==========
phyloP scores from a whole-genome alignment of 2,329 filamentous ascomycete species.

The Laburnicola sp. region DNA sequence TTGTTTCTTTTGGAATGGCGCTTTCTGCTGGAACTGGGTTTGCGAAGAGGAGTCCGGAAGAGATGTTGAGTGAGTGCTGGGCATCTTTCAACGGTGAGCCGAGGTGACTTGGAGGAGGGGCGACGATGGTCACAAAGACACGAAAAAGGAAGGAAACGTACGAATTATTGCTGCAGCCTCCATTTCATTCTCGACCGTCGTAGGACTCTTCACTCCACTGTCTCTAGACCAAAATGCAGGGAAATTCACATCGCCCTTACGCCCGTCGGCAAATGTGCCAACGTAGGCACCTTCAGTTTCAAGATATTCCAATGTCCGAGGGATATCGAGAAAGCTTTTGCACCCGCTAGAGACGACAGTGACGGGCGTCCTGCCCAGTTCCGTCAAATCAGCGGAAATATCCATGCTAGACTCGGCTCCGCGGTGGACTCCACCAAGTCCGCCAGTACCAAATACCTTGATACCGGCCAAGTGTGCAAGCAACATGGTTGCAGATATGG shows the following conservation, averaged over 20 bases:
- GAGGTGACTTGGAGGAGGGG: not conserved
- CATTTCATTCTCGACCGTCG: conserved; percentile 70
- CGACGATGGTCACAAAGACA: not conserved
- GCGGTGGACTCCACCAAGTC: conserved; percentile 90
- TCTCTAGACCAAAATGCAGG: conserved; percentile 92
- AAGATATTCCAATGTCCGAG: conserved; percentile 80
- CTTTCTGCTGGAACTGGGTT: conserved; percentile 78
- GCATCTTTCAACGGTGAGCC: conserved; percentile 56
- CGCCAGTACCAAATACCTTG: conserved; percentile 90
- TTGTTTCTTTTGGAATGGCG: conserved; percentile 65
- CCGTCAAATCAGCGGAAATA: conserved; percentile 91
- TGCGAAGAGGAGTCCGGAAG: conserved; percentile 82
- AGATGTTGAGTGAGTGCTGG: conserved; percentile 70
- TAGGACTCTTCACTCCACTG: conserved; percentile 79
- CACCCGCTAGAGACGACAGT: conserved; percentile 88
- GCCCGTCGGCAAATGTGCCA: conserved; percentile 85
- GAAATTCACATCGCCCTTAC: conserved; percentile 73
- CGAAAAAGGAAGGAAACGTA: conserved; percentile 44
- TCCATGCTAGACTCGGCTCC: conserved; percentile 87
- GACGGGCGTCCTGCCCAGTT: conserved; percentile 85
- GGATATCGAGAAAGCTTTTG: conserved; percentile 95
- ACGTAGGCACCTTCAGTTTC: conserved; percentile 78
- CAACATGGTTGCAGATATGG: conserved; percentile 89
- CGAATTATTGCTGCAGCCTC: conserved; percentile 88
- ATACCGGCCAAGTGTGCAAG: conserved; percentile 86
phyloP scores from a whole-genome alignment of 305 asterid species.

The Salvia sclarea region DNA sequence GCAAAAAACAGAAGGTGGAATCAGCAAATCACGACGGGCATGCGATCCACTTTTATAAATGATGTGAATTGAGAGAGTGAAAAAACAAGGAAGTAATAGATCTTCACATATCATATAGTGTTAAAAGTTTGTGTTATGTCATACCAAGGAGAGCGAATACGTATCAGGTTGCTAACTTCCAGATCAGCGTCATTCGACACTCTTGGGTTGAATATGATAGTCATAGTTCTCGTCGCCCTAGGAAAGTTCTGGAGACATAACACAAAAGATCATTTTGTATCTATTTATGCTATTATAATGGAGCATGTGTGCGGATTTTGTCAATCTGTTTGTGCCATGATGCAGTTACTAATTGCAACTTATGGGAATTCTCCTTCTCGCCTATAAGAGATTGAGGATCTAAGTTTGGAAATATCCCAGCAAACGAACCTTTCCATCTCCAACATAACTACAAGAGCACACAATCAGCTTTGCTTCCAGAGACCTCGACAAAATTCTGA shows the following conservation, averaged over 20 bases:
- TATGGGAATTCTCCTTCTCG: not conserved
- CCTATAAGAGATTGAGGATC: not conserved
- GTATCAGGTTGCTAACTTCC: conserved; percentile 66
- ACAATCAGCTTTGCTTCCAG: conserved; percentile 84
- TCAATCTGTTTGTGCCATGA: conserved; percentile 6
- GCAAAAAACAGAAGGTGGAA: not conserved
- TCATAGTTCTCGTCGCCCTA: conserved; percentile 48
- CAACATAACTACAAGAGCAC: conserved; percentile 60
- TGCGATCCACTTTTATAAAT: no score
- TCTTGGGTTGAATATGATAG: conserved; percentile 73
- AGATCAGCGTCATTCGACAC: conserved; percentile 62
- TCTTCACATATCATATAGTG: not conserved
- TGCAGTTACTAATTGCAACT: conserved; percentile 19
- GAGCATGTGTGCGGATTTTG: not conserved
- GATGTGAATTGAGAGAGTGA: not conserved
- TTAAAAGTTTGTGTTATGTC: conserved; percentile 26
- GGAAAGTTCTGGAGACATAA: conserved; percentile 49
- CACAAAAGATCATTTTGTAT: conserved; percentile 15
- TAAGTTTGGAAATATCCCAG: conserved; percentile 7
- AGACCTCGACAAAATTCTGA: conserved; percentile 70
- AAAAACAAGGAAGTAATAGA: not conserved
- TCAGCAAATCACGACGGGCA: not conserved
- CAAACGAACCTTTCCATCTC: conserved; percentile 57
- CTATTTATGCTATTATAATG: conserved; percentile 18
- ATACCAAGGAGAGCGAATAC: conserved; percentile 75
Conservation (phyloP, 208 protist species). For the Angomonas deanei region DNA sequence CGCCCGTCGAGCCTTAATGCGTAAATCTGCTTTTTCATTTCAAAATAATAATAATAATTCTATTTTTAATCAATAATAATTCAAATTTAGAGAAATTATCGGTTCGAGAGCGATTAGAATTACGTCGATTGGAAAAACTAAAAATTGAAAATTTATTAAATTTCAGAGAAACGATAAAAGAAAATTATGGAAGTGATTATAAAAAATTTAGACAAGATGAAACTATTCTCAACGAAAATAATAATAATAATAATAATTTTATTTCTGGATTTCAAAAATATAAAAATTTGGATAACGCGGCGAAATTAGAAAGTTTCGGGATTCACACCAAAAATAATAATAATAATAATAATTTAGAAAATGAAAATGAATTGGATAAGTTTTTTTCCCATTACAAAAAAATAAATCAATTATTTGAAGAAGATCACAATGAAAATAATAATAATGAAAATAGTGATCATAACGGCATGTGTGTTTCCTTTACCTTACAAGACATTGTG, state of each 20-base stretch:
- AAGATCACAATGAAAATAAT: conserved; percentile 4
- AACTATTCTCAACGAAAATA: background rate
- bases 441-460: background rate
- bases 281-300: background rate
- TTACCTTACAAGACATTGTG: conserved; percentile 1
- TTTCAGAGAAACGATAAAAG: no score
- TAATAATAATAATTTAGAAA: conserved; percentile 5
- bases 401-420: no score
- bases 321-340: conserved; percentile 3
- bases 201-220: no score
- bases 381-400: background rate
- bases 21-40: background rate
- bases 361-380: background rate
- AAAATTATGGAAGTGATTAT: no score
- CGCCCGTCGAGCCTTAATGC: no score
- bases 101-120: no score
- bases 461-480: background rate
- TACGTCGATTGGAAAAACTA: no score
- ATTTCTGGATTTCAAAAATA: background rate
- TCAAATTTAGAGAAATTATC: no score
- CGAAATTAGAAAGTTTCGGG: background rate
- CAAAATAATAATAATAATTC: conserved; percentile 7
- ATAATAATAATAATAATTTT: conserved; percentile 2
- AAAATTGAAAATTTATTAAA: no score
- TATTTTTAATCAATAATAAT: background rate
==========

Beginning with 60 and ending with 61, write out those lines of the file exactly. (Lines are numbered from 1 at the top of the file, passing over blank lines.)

- TTACCTTACAAGACATTGTG: conserved; percentile 1
- TTTCAGAGAAACGATAAAAG: no score